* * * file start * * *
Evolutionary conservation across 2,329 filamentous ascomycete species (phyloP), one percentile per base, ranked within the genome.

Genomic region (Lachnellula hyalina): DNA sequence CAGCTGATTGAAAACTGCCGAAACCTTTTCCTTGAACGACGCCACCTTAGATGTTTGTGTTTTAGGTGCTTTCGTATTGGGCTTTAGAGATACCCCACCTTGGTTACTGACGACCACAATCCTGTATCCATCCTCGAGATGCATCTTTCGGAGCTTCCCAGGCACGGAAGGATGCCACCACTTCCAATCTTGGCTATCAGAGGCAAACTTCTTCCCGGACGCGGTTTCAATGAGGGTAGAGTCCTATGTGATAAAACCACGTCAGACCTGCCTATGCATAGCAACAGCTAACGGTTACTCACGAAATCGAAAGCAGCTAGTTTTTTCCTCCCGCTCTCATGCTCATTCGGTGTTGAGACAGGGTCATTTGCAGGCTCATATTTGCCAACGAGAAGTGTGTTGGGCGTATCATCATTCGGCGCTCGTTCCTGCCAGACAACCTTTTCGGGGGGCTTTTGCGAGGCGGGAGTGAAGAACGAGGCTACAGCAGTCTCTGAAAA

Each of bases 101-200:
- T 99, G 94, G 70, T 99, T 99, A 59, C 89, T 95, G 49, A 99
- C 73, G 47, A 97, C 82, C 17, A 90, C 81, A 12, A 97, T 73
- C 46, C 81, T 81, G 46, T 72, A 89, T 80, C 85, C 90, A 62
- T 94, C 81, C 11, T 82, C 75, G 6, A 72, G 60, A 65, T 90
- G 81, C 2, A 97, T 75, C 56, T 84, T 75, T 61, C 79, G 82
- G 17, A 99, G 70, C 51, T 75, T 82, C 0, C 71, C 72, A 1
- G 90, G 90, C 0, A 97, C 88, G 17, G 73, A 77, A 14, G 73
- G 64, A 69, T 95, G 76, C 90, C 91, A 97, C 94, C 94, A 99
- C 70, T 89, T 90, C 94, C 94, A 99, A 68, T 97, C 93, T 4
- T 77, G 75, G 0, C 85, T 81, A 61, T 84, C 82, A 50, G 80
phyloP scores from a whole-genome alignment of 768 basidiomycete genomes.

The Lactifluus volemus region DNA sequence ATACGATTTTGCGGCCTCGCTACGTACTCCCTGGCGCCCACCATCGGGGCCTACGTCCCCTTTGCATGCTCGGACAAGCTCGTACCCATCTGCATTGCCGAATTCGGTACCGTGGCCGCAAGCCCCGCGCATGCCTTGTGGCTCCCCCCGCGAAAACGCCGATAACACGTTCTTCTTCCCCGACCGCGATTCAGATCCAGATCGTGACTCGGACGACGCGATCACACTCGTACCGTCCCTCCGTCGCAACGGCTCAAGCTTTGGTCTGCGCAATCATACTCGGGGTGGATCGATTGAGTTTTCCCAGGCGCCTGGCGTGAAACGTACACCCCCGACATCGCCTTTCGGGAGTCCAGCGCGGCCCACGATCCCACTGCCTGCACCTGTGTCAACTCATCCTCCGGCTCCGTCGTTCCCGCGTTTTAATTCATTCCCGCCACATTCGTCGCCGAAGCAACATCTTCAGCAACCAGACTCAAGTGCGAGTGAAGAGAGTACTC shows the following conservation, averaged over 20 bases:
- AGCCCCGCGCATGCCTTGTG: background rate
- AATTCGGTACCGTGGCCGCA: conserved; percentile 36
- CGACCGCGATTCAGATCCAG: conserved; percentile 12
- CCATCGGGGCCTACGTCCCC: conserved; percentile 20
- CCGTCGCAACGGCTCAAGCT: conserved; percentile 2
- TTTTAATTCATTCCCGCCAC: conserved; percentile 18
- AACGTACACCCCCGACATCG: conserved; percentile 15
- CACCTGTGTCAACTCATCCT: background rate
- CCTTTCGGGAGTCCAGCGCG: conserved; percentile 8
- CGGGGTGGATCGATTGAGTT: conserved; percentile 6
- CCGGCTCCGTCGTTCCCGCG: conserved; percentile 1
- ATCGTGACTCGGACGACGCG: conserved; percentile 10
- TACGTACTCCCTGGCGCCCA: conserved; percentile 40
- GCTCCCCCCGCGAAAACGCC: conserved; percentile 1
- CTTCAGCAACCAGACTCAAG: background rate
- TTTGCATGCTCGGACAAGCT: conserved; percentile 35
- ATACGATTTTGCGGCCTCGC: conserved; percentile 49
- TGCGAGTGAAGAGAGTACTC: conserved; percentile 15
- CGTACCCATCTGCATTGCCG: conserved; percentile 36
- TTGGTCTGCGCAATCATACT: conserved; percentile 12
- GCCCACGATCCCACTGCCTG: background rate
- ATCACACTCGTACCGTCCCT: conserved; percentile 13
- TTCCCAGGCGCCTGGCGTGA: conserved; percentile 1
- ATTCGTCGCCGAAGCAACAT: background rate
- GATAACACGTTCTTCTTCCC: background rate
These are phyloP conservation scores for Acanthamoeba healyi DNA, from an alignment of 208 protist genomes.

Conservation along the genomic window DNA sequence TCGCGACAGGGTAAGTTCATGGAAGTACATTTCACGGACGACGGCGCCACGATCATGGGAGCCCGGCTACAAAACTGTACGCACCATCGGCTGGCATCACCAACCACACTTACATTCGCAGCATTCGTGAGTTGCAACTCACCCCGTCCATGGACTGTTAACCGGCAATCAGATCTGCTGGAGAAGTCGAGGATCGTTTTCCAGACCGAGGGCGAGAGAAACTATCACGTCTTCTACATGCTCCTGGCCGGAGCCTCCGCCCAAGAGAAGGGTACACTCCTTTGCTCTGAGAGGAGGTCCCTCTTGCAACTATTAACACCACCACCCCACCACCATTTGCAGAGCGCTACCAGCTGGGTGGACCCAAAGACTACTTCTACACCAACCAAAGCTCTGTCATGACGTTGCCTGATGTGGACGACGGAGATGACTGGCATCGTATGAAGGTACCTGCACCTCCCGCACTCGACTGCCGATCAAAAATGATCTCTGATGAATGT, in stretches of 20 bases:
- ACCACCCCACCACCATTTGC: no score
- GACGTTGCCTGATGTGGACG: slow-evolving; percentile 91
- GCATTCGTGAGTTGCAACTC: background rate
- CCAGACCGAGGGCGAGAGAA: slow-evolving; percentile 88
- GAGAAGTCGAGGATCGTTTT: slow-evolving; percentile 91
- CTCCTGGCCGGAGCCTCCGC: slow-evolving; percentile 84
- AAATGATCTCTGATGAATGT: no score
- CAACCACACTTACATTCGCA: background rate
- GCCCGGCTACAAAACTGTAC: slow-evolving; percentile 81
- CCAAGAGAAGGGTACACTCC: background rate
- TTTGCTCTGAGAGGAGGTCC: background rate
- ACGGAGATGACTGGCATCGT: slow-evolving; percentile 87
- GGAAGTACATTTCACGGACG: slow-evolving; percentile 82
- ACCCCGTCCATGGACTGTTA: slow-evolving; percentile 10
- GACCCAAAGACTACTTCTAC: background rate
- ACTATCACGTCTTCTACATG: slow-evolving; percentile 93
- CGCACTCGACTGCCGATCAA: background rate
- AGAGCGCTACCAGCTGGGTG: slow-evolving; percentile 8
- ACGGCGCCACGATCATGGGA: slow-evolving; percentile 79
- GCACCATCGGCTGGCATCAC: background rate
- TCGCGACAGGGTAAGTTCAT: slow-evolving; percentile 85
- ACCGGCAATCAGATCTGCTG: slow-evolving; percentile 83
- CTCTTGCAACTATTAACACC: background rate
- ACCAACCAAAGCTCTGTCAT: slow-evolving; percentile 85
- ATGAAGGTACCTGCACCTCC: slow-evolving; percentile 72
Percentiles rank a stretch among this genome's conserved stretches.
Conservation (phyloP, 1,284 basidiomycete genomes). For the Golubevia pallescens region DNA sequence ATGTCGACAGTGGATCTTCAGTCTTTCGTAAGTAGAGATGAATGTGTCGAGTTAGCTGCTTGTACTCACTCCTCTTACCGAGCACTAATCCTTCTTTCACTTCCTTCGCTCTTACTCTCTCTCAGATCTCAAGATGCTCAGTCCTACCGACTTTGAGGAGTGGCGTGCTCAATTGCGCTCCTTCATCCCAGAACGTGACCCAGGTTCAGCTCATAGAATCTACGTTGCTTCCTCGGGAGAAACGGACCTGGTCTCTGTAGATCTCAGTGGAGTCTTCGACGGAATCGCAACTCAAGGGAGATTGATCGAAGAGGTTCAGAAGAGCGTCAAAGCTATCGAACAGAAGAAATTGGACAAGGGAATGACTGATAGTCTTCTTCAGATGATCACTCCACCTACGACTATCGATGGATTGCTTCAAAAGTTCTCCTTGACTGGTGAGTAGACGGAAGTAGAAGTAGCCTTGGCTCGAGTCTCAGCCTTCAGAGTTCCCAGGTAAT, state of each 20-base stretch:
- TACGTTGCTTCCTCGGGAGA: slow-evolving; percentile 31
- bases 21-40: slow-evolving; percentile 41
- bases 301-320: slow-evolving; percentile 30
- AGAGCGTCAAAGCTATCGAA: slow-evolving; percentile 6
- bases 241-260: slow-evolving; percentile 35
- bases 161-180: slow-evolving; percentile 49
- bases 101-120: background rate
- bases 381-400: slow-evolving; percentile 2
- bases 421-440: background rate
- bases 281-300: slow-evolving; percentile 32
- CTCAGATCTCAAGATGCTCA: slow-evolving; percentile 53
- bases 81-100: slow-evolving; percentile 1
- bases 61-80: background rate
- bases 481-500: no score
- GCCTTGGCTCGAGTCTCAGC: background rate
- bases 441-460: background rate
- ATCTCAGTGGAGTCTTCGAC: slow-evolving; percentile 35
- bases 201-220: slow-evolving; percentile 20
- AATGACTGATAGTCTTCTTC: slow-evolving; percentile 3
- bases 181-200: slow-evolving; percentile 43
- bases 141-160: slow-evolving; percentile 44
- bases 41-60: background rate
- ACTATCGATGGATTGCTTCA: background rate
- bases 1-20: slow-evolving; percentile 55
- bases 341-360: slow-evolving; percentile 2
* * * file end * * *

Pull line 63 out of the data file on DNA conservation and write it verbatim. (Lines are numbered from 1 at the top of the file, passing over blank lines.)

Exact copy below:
- TCGCGACAGGGTAAGTTCAT: slow-evolving; percentile 85